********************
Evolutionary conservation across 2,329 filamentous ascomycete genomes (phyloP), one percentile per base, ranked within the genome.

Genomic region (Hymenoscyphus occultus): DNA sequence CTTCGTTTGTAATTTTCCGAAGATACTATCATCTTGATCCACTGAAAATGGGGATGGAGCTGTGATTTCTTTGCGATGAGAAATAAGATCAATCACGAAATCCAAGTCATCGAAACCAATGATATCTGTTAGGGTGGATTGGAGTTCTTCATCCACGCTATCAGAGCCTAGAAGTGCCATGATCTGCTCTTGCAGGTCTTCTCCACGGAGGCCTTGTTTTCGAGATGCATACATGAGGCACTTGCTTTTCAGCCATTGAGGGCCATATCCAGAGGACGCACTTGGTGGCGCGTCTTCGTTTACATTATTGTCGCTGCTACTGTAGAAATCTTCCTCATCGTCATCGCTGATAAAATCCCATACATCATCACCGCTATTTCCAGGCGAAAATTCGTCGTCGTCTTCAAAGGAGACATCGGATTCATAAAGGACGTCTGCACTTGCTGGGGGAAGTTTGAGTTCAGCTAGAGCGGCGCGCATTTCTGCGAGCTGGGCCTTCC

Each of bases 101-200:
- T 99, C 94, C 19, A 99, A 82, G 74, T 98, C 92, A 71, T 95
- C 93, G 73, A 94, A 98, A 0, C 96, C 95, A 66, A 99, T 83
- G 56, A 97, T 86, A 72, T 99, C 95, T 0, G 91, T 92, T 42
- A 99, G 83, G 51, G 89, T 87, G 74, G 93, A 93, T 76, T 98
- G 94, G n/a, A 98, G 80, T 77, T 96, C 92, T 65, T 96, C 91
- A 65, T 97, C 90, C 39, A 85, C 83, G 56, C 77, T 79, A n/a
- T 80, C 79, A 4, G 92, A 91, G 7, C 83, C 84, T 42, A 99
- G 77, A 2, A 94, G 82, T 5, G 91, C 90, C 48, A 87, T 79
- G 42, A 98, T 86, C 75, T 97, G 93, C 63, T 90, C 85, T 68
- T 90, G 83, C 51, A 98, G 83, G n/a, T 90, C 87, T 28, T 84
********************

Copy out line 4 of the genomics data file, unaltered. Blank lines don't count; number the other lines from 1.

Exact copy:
- T 99, C 94, C 19, A 99, A 82, G 74, T 98, C 92, A 71, T 95